Freedom at War
Civil liberties in the age of terrorism.
Sep 18, 2006, Vol. 12, No. 01 • By PETER BERKOWITZ
Not a Suicide Pact
In late June, Linda Greenhouse of the New York Times breathlessly reported on the front page, above the fold and under a big headline, that in the just-announced case of Hamdan v. Rumsfeld, the Supreme Court "shredded each of the administration's arguments." The decision--which held that, as organized, the military tribunals the Bush administration had created to try unlawful combatants seized on the battlefield in Afghan istan, were contrary to federal law and a provision of the Geneva Conventions--was, Greenhouse gushed, "a sweeping and categorical defeat for the Bush administration."
Indeed, she proclaimed, the decision was a "historic event, a definitional moment in the ever-shifting balance of power among the branches of government that ranked with the court's order to President Nixon in 1974 to turn over the Watergate tapes or with the court's rejection of President Harry S. Truman's seizing [in 1952] of the nation's steel mills."
Never mind that the Court had not questioned the government's right to detain Salim Ahmed Hamdan, allegedly Osama bin Laden's driver and bodyguard, without charge or trial, as an unlawful combatant, until such time as the conflict between the United States and al Qaeda comes to an end. Never mind that, in a paragraph-long concurring opinion, Justice Breyer emphasized that much, if not all, of the military tribunal procedures designed by the Bush administration would pass legal muster if explicitly authorized by Congress. Never mind that the Court's opinion commanded only a narrow five-justice majority. And never mind that Justices Scalia, Thomas, and Alito each authored powerful dissents that elaborated serious objections to which the majority's principal legal arguments are exposed. (Chief Justice Roberts did not participate in the case because, as judge on the D.C. Court of Appeals, he joined the opinion, which Hamdan reversed, upholding the administration's military tribunals.)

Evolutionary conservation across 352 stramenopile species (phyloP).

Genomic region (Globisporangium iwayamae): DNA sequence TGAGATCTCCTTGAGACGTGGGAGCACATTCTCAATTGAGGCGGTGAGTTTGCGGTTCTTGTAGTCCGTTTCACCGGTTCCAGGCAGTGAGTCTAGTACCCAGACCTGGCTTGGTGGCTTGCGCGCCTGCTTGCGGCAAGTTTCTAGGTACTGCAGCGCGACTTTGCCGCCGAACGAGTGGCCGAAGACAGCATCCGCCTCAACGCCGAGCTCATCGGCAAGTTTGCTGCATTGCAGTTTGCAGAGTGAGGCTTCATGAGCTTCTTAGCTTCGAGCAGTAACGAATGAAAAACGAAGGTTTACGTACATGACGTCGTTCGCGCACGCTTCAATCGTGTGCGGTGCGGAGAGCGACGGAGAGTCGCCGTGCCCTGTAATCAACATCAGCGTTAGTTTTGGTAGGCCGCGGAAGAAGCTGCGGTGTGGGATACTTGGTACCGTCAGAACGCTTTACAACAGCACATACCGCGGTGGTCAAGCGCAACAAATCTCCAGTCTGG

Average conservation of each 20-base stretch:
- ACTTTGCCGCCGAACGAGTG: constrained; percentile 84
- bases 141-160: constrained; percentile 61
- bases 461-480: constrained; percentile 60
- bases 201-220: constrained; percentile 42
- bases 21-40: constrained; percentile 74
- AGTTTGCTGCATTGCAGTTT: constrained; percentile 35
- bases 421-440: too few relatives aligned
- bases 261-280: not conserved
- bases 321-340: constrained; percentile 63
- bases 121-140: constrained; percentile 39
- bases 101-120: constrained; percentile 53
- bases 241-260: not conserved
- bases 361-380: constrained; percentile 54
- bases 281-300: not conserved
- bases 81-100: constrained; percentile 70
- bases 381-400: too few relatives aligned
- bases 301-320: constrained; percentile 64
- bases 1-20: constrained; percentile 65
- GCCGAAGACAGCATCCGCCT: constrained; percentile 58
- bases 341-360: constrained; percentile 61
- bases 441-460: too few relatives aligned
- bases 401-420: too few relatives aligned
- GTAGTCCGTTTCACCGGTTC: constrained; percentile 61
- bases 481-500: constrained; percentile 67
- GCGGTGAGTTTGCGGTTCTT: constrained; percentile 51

What was truly remarkable about Greenhouse's performance--her lengthy article was not an op-ed column or piece of "news analysis" but a news story of the sort customarily intended to provide a dispassionate and well-rounded account of the facts--was the omission of a single reference to the features of America's national security situation that motivated the Bush administration to turn to the use of military tribunals. In this failure to put national security considerations into the balance, let alone give them their due weight, Greenhouse and her editors at the Times typify the complacency and shortsightedness in thinking about constitutional rights and the war on terror that Judge Richard Posner's trenchant new book seeks to correct.
Rarely ceasing to amaze over the last three decades or so with the range of his intellectual interests and the acuteness of his analytical powers (and occasionally with the irreverence of his observations and unconventionality of his conclusions), Posner has, in the last several years, turned his attention to questions of national security. In 2004 he published Catastrophe, a book on the regulation of grave but remote risk: For example, what policy should government adopt if a physics experiment poses a truly extraordinary harm--say, the destruction of the planet--but the harm has an exceedingly remote likelihood, perhaps a one-in-fifty-million chance, of coming to pass? And in the last year, Posner published Preventing Surprise Attacks, and a sequel, Uncertain Shield, which explore the nature of intelligence-gathering and analysis, the strengths and weaknesses of our pre-9/11 intelligence system, and post-9/11 reform efforts. (Both volumes appear under the imprint of Hoover Studies, a series for which I serve as co-general editor.)
With his new book, Posner carries forward his analysis of national security questions into the sphere of constitutional law. True to the pragmatic approach to judging that he has long championed, Posner grounds his analysis of national security law and the Constitution in an appreciation of concrete circumstances. The danger posed by jihadist terror, according to Posner, is novel, grave, and growing. As he explains with characteristic vigor, this is partly because of the weapons increasingly at our enemies' disposal: